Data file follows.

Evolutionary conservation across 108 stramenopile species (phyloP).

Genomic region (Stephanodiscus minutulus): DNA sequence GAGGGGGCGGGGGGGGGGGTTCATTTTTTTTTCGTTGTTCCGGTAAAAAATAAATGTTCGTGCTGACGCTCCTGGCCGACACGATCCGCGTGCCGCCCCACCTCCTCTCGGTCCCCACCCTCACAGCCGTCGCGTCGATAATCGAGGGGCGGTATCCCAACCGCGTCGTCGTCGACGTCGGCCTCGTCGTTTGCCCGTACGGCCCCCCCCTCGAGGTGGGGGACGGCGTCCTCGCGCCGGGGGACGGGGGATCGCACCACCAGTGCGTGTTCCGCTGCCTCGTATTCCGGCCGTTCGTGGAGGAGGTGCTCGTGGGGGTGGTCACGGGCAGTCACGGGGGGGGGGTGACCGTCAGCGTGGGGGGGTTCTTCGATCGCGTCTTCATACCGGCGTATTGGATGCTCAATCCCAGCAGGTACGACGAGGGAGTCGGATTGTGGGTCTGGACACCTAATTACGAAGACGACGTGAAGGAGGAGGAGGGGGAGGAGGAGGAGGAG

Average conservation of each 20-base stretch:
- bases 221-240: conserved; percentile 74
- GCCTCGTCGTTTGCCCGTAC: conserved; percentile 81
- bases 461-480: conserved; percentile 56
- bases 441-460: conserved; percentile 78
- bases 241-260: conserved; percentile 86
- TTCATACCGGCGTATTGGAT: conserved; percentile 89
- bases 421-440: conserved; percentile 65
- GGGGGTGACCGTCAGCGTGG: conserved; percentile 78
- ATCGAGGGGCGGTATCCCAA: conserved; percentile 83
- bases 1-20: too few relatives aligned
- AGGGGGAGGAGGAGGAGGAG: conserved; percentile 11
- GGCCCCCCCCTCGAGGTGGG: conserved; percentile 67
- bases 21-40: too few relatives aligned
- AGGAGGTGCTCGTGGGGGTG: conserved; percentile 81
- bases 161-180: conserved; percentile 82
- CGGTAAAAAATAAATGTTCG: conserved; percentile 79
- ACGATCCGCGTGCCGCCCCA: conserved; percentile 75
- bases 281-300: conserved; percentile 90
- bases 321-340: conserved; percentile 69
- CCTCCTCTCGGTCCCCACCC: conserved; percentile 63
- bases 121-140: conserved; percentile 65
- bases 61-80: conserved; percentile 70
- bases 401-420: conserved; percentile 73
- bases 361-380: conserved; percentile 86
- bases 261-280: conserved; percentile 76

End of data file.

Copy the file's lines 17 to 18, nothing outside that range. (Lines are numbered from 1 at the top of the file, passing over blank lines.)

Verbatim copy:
- AGGAGGTGCTCGTGGGGGTG: conserved; percentile 81
- bases 161-180: conserved; percentile 82